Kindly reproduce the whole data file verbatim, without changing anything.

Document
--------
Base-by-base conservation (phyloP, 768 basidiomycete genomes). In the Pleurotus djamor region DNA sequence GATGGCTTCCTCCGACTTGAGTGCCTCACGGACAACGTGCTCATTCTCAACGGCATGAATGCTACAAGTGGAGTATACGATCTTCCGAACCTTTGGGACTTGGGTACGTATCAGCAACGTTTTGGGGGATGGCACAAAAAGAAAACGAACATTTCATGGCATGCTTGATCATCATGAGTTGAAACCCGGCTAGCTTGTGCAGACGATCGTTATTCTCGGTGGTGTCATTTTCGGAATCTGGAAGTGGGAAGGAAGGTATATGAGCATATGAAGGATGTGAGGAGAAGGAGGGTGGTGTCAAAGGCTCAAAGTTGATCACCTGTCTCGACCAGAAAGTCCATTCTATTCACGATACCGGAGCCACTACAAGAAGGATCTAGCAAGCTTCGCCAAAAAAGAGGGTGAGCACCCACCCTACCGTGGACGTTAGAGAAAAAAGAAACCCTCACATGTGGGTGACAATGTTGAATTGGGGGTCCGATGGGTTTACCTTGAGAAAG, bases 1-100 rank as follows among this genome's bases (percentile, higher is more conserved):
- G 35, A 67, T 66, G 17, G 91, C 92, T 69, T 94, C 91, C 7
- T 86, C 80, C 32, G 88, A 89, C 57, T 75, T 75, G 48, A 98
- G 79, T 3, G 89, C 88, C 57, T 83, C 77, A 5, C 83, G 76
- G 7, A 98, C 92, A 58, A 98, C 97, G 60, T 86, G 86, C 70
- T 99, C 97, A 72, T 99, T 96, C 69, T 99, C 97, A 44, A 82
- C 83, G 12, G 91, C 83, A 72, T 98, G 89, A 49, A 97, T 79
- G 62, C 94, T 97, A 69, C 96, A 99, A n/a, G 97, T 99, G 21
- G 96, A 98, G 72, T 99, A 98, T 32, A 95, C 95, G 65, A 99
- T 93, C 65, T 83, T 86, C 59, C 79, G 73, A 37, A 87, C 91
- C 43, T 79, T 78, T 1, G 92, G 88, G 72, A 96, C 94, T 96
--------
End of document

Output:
Base-by-base conservation (phyloP, 768 basidiomycete genomes). In the Pleurotus djamor region DNA sequence GATGGCTTCCTCCGACTTGAGTGCCTCACGGACAACGTGCTCATTCTCAACGGCATGAATGCTACAAGTGGAGTATACGATCTTCCGAACCTTTGGGACTTGGGTACGTATCAGCAACGTTTTGGGGGATGGCACAAAAAGAAAACGAACATTTCATGGCATGCTTGATCATCATGAGTTGAAACCCGGCTAGCTTGTGCAGACGATCGTTATTCTCGGTGGTGTCATTTTCGGAATCTGGAAGTGGGAAGGAAGGTATATGAGCATATGAAGGATGTGAGGAGAAGGAGGGTGGTGTCAAAGGCTCAAAGTTGATCACCTGTCTCGACCAGAAAGTCCATTCTATTCACGATACCGGAGCCACTACAAGAAGGATCTAGCAAGCTTCGCCAAAAAAGAGGGTGAGCACCCACCCTACCGTGGACGTTAGAGAAAAAAGAAACCCTCACATGTGGGTGACAATGTTGAATTGGGGGTCCGATGGGTTTACCTTGAGAAAG, bases 1-100 rank as follows among this genome's bases (percentile, higher is more conserved):
- G 35, A 67, T 66, G 17, G 91, C 92, T 69, T 94, C 91, C 7
- T 86, C 80, C 32, G 88, A 89, C 57, T 75, T 75, G 48, A 98
- G 79, T 3, G 89, C 88, C 57, T 83, C 77, A 5, C 83, G 76
- G 7, A 98, C 92, A 58, A 98, C 97, G 60, T 86, G 86, C 70
- T 99, C 97, A 72, T 99, T 96, C 69, T 99, C 97, A 44, A 82
- C 83, G 12, G 91, C 83, A 72, T 98, G 89, A 49, A 97, T 79
- G 62, C 94, T 97, A 69, C 96, A 99, A n/a, G 97, T 99, G 21
- G 96, A 98, G 72, T 99, A 98, T 32, A 95, C 95, G 65, A 99
- T 93, C 65, T 83, T 86, C 59, C 79, G 73, A 37, A 87, C 91
- C 43, T 79, T 78, T 1, G 92, G 88, G 72, A 96, C 94, T 96